Mammoth vs. Mastodon

What's the Difference?

Mammoths and mastodons are both extinct relatives of modern-day elephants, but they have distinct differences. Mammoths were larger and had long, curved tusks that could reach up to 16 feet in length. They had a hump of fat on their backs and a thick, shaggy coat of hair to survive in cold environments. Mastodons, on the other hand, were slightly smaller and had straighter tusks that were shorter in length. They had a more sloping back and a coat of hair that was not as thick as the mammoths'. While both mammoths and mastodons roamed the Earth during the Ice Age, their physical characteristics and adaptations set them apart.


Photo by April Pethybridge on Unsplash
Scientific NameMammuthusMammut
Time PeriodFrom the Pliocene to the HoloceneFrom the Miocene to the Pleistocene
TusksCurved and longStraight and long
LocationNorth America, Europe, Asia, and AfricaNorth America, Europe, Asia, and Africa
Number of SpeciesSeveral speciesSeveral species
Photo by Battenhall on Unsplash

Further Detail


The prehistoric world was home to numerous fascinating creatures, and two of the most iconic ones are the mammoth and the mastodon. These ancient giants roamed the Earth thousands of years ago, captivating our imagination with their immense size and unique features. While they may seem similar at first glance, there are several key differences that set them apart. In this article, we will delve into the attributes of mammoths and mastodons, exploring their physical characteristics, habitats, diets, and extinction.

Physical Characteristics

Mammoths and mastodons shared some similarities in terms of their physical appearance, but they also had distinct features. Both belonged to the same family, Elephantidae, and had long, curved tusks. However, mammoths had longer and more curved tusks compared to mastodons. Additionally, mammoths had a hump of fat on their backs, which mastodons lacked. In terms of size, mammoths were generally larger, with some species reaching heights of up to 13 feet and weighing around 6 to 8 tons. Mastodons, on the other hand, were slightly smaller, averaging around 9 to 10 feet in height and weighing between 4 to 6 tons.


When it comes to their habitats, mammoths and mastodons had different preferences. Mammoths were primarily found in the northern regions of North America, Europe, and Asia, where they thrived in the grasslands and tundra environments. They were well-adapted to the cold climate, with their long, shaggy hair and humps providing insulation. On the other hand, mastodons inhabited a wider range of habitats, including forests and swamps. They were more commonly found in North America, particularly in the southern regions, but their fossils have also been discovered in Europe and Asia.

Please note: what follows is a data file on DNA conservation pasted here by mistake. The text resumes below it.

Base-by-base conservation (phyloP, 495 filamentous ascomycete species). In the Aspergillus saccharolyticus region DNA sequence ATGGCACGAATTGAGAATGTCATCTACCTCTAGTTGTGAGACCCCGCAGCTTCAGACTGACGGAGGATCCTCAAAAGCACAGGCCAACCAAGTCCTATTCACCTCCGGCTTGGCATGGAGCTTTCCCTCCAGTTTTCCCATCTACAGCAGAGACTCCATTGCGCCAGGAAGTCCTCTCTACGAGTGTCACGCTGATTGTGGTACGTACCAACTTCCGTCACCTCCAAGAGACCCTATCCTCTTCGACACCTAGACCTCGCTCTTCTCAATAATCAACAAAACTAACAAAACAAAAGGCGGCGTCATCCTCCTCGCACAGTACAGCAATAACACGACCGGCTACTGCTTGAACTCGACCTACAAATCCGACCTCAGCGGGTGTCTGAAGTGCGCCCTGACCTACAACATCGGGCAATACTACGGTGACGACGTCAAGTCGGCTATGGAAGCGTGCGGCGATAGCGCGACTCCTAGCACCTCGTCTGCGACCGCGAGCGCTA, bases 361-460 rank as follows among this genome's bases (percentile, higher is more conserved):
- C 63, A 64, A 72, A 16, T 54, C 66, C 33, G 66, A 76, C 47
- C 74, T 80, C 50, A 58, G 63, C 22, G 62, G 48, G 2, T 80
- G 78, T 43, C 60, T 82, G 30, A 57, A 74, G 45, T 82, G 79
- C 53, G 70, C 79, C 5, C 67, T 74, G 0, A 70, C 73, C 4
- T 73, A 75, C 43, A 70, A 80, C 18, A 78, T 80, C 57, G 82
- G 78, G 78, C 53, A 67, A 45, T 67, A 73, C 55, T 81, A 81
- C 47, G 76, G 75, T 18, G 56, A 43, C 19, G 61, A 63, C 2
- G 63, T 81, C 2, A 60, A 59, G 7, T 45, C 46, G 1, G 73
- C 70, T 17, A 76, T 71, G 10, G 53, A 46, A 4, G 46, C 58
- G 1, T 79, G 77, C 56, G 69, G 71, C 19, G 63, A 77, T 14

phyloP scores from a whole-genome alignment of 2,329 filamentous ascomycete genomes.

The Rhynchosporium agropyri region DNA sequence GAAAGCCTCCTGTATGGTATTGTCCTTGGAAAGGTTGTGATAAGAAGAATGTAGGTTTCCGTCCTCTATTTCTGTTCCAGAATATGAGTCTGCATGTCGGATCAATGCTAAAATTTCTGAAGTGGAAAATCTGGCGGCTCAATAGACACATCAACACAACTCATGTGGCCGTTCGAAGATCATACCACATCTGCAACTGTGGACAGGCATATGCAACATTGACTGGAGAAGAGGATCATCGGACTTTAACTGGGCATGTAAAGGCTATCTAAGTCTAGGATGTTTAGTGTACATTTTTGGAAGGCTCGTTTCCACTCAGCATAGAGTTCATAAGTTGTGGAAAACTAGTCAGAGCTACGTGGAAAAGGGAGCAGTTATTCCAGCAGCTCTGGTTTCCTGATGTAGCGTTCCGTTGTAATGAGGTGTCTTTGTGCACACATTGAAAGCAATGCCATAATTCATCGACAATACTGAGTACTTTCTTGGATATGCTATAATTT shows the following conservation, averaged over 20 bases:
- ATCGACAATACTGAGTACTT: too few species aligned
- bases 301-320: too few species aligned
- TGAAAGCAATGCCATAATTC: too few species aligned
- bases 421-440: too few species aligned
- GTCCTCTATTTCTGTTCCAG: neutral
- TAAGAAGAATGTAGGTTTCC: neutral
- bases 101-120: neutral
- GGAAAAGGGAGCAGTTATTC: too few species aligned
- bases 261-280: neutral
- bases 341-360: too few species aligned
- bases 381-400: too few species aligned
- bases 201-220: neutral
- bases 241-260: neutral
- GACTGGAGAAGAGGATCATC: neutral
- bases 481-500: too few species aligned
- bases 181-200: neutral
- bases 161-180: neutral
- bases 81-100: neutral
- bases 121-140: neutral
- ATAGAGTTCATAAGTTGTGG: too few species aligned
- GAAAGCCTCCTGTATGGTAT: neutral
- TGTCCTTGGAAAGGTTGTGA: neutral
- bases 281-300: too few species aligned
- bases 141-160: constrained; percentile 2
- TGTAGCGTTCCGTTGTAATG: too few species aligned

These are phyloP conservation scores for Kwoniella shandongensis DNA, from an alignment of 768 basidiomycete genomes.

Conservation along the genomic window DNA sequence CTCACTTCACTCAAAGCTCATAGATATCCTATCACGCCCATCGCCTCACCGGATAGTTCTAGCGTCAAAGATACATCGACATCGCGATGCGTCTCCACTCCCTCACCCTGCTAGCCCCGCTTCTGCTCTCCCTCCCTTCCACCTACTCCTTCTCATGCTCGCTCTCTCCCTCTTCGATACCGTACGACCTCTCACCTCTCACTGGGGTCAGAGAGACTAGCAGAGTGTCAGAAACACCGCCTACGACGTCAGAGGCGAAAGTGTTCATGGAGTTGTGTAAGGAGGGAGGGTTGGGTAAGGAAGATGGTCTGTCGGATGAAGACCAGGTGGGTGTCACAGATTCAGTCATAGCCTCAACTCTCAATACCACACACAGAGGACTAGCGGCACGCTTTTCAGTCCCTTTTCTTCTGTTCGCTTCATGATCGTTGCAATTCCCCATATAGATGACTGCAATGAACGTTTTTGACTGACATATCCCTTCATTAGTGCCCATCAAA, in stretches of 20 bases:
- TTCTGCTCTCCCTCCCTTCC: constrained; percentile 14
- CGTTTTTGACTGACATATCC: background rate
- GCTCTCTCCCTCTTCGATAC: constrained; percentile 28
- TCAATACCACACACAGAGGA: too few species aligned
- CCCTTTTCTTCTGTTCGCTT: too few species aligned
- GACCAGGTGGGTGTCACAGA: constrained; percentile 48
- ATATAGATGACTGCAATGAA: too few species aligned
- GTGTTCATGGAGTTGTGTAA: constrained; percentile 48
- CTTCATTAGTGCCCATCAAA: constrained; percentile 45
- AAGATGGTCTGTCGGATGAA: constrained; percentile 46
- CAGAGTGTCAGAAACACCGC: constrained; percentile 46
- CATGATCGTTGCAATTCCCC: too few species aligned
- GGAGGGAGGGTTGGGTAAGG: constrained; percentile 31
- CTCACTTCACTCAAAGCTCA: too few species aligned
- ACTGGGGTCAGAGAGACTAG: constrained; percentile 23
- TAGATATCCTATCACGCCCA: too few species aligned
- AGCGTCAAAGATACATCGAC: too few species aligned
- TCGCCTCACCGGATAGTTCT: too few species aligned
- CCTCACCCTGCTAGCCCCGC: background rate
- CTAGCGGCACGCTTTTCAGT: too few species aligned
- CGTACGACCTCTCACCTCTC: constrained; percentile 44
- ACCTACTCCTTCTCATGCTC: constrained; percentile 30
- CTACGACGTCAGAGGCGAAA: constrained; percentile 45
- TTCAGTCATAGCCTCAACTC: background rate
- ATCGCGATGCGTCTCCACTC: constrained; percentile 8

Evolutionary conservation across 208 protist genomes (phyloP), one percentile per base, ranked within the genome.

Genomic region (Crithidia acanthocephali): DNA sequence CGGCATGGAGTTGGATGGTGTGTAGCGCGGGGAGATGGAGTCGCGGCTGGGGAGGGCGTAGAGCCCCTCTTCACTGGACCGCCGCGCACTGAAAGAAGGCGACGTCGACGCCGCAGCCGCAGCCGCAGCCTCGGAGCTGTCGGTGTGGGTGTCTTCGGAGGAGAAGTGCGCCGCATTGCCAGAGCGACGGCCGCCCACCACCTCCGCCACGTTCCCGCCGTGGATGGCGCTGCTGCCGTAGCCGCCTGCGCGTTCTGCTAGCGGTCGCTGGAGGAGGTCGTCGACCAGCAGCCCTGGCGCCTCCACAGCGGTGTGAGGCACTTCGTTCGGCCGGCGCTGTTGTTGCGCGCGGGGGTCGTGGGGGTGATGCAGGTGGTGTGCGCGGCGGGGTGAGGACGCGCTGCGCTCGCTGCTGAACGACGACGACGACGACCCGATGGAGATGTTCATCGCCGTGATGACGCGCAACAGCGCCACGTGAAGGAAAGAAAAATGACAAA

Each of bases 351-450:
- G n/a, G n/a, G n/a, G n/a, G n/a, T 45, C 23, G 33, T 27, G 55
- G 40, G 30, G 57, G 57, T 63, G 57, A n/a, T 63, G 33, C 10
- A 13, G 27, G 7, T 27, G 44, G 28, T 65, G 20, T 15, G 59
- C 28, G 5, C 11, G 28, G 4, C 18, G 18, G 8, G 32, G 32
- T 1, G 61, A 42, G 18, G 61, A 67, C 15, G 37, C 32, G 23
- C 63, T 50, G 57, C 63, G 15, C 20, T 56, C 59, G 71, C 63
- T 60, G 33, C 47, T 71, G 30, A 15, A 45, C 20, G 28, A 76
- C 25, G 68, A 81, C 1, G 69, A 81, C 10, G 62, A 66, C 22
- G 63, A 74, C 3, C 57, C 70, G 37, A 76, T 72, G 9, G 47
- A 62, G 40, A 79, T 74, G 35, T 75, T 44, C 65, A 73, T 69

Both mammoths and mastodons were herbivores, but their diets differed slightly. Mammoths primarily fed on grasses, sedges, and other low-lying vegetation. Their long, curved tusks were used to clear away snow and ice, allowing them to access the plants beneath. Mastodons, on the other hand, had a more varied diet. They consumed a range of vegetation, including leaves, twigs, and fruits. Their teeth were better suited for grinding and chewing, as they had more cusps compared to mammoths. This difference in diet suggests that mastodons were more adaptable to different environments and food sources.


Both mammoths and mastodons faced a similar fate and became extinct towards the end of the last Ice Age. The exact reasons for their extinction are still debated among scientists, but a combination of factors likely played a role. Climate change, overhunting by early humans, and the loss of their preferred habitats are all believed to have contributed to their demise. Mammoths, with their larger populations and wider distribution, managed to survive longer than mastodons. The last known mammoth populations existed on isolated islands until around 4,000 years ago, while mastodons disappeared from the Earth much earlier.


In conclusion, mammoths and mastodons were both magnificent creatures that roamed the Earth during the prehistoric era. While they shared some similarities, such as their long tusks and herbivorous diets, they also had distinct features that set them apart. Mammoths were larger, had more curved tusks, and possessed a hump on their backs. They preferred grasslands and tundra environments, while mastodons inhabited a wider range of habitats. Mammoths primarily fed on grasses, while mastodons had a more varied diet. Ultimately, both species faced extinction, but mammoths managed to survive longer. Studying these ancient giants allows us to gain insights into the Earth's history and the delicate balance between species and their environments.

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